Mormonism essentially becomes someone’s life and society. The closest parallel I could think of to this book was reading Nabeel Qureshi’s Seeking Allah, Finding Jesus and how after he became a Christian, wished God would kill him then so he wouldn’t have to tell his parents and disgrace them. There are a lot of similarities though between Islam and Mormonism, so this isn’t too much of a shock.

HIs story starts with him going on his mission and he has been assigned to Mexico, but then while playing a sport in the training facility, an injury occurs out of nowhere. Micah’s writing at this point when the doctor comes to him to tell him what it is is quite amusing.

“Hmmm…” the trainer said. “It sounds like you might have a broken rib.” The look on his face betrayed him, however. We both knew I was a dead man. There was no way I had broken a rib; I hadn’t had any physical contact with anyone. Whatever had happened came out of thin air, as if God Himself had poked me in the back with His almighty finger.


He turned toward me (while conveniently avoiding eye contact) and proceeded to serve up my death sentence rather coldly: “It’s a primary spontaneous pneumothorax.”

concluding with

Dear Lord no! I thought to myself. I’m going to die! I had had no idea what his prognosis meant, but it sure sounded hopeless. As the doctor was nonchalantly exiting the room, he glanced over at me and, in a rather routine style, declared, “Oh. Your lung collapsed.” “Oh?” I said sheepishly. His heart may have been in the right place, but his bedside manner needed a little polishing.

To all ladies reading this, think “Man-cold.” Whatever sickness or injury a man has, it’s a death sentence. Unfortunately, Micah got stuck with Dr. House delivering the news. What are you going to do?

Anyway, because of this, he is sent instead to Florida. (Suffering missionary, eh?) As he describes his journey as a zealous Mormon, one statement he made stood out to me. We need to do better.

Unfortunately, the benevolence demonstrated by these few godly individuals was not commonplace in my experiences as a missionary. In the thousands upon thousands of people I had engaged with, I could count— perhaps only on one hand— the number of Christians who not only displayed to me a genuine Christlike love, but also proclaimed the gospel as revealed in God’s Word.

Too many might turn Mormons away because they don’t know how to answer them. That itself shows we need to do better. Most of our Christians are no match for the Mormons that come to their door. There’s a reason for that.

He contrasts this also with how he sees himself as a Christian now and how he would interact with Mormons today. This is a statement our church needs to hear.

Contrary to what the world seems to preach, true love is not affirming others in their sinful and lost state, it is proclaiming the Christ who can liberate them from captivity. Therefore, my greatest calling as a Christian is to be a conduit of God’s love to unbelievers by proclaiming to them the grace and truth found only in Jesus of Nazareth.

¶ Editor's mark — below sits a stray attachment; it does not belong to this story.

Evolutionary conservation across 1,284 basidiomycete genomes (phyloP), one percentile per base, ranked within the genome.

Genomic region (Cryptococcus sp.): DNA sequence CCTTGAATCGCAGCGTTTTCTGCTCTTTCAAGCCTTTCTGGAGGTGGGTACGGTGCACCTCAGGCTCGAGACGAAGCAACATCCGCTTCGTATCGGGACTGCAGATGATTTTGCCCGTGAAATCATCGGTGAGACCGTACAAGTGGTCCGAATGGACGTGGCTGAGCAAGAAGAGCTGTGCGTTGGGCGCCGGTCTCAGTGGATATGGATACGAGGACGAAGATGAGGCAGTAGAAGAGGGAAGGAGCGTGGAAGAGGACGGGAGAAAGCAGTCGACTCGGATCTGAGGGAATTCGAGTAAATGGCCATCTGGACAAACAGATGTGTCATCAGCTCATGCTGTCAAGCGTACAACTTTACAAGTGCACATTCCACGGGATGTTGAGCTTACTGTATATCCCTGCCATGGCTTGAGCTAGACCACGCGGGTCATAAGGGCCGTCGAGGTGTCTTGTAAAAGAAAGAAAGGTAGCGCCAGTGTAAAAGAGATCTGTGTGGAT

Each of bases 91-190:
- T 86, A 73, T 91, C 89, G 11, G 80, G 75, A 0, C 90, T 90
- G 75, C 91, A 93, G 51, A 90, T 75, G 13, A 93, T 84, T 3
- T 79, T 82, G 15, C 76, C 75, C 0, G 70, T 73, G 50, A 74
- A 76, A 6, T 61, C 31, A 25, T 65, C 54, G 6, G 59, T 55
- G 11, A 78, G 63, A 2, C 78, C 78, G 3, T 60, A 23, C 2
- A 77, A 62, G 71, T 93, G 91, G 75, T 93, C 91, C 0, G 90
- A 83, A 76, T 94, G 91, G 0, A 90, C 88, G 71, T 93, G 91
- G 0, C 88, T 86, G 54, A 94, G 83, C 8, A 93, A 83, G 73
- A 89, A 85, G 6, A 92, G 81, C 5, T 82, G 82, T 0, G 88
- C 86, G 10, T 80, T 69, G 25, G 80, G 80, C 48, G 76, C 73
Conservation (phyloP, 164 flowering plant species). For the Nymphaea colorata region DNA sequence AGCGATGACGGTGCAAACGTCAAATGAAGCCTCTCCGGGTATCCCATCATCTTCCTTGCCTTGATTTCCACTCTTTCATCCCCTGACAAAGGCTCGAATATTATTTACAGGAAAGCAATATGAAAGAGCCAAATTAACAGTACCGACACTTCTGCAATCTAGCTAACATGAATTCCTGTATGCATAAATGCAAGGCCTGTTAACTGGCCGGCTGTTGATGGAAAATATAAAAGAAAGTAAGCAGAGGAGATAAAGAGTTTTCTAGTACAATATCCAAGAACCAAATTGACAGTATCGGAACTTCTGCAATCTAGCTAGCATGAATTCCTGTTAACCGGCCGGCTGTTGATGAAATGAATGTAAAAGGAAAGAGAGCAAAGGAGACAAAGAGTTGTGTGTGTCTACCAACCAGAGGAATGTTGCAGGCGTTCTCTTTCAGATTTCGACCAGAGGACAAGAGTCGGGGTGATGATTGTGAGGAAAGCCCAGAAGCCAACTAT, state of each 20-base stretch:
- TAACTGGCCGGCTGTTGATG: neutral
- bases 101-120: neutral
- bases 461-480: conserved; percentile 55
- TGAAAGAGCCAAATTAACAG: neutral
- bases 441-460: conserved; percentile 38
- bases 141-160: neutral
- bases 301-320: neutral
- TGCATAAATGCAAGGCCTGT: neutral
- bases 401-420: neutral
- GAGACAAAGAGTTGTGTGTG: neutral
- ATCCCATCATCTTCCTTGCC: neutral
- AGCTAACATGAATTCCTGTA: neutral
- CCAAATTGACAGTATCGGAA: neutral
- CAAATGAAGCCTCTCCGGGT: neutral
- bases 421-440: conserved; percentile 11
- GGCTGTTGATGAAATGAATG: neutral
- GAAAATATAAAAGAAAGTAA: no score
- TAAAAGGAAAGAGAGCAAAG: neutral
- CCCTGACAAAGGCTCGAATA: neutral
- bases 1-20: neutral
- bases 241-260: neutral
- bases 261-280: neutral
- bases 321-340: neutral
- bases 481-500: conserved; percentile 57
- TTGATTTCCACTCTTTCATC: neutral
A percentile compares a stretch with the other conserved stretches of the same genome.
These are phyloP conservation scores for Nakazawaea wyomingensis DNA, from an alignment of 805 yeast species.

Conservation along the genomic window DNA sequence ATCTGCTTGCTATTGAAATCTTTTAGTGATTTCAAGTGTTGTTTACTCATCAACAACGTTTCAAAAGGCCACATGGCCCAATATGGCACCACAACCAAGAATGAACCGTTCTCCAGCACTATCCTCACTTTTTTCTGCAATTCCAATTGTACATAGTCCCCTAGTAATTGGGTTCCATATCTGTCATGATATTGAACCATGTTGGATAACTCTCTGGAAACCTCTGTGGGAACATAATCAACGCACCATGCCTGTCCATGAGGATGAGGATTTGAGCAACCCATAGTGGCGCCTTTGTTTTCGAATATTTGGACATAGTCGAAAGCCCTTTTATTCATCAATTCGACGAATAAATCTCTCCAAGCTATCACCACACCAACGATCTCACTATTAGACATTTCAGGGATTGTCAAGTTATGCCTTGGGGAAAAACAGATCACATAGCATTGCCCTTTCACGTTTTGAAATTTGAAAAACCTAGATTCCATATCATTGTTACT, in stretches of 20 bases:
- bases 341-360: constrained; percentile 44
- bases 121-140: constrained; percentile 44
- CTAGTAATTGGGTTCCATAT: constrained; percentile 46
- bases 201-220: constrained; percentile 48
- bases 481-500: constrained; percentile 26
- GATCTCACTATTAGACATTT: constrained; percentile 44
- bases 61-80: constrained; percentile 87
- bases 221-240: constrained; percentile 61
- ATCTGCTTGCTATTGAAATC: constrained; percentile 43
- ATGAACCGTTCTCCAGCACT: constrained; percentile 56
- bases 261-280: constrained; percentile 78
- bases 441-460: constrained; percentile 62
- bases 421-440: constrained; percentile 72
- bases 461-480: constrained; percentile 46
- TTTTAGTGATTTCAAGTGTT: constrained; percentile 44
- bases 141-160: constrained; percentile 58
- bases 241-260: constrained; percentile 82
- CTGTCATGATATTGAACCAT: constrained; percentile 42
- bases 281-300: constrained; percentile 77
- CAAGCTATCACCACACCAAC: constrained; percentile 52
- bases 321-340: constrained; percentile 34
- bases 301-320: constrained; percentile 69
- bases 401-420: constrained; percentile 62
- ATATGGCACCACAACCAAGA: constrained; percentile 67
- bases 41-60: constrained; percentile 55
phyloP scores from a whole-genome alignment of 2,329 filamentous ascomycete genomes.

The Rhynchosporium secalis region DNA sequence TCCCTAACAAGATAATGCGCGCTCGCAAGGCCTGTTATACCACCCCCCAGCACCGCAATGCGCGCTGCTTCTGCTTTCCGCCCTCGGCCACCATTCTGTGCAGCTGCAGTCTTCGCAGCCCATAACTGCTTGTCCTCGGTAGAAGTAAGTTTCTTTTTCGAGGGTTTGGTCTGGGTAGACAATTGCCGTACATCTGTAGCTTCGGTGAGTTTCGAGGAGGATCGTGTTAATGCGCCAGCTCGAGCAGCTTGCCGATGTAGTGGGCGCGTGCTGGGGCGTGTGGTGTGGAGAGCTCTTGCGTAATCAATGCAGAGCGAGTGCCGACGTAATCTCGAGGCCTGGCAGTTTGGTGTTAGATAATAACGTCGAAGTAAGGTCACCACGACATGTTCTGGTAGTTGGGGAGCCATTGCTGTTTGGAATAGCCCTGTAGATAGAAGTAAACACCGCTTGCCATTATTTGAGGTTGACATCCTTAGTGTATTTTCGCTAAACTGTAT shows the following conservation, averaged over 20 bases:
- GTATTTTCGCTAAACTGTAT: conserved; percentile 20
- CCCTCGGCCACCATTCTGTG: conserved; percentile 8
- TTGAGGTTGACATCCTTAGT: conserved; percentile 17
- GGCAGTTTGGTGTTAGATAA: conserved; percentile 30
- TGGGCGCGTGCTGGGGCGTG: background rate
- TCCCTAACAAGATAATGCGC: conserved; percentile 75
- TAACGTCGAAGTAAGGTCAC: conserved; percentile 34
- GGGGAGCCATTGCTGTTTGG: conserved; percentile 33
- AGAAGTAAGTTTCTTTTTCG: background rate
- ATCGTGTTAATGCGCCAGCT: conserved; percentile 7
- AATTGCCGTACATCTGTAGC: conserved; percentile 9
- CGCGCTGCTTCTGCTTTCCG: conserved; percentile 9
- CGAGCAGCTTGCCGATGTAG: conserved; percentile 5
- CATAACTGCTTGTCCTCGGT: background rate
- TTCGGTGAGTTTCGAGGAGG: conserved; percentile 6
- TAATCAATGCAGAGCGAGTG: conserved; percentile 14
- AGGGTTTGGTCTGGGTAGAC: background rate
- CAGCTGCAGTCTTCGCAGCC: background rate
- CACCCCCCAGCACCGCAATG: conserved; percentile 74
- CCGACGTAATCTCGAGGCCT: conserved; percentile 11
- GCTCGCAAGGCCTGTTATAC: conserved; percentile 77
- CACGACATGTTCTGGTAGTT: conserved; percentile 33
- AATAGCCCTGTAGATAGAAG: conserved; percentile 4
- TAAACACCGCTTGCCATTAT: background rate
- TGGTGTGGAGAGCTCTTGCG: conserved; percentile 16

I also quite loved this simple statement he has later on

I’m not saved because of a church; I’m part of the church because I am saved.

But the long and the short of it is he did meet a pastor who challenged him and urged him to read the New Testament. He also was regularly going to a place Mormons seemed to hang out with for some time called the Edgewater Hotel. There, he would meet a man named Erik who would become a sort of mentor for him.

As you can tell from the description I have given, Micah does become a Christian. This led to his family and his girlfriend who he eventually married becoming Christians. Not only that, his sister married one of the missionaries he had been on his mission with who also became a Christian.

Micah’s book is a delightful read and there are so many quotes I highlighted that I won’t share, but get to the point of what a difference Jesus makes in your life. I won’t share them because they do come up in places where he is having interactions with the leaders in his church that could spoil plot points. One statement I will tell you is that he says to not make Jesus part of your testimony. Make Jesus your testimony.

If there was anything I would change in this book, I have just two criticisms.

It can be hard to follow the timeline since he goes from when the events happened, which can make sense, but they can be hard to follow for the person who wasn’t there. That could lead to confusion at times. I also know one chapter was on a hurricane and yet I was wondering what the whole chapter was about with the title until the end as the hurricane was never named and if you didn’t live there, you might not know about it.

The other is that I would like to have heard something about how Micah was doing his day-to-day duties. While he was wrestling with this, was he still also going around telling people about Joseph Smith and believing in him and giving a testimony? What kinds of things was he saying on his mission to people he visited?

Despite those critiques, I still see this as a great story about a young man being changed by Jesus on his mission, something we should all consider should happen. It also lets people in and see what the world of Mormonism is really like. I also don’t know any book that is an account of a missionary becoming a Christian besides this one, so if you want to understand Mormonism more, give this one a try.

In Christ,
Nick Peters
(And I affirm the virgin birth)



The Trinity and Acts 2:36

Does Acts 2:36 disprove the deity of Christ? Let’s plunge into the Deeper Waters and find out.

I’ve had two times where I have interacted with someone online from the group called the Iglesia Ni Cristo, a cult group that seems to have the strategy online of “Say the same thing over and over preferably very loudly and ignore anything to the contrary.” Last night, I encountered someone who seemed to think the only verse in the Bible worth talking about was Acts 2:36. This is one a lot of skeptics of the deity of Christ and/or the Trinity use.

So what does the verse say?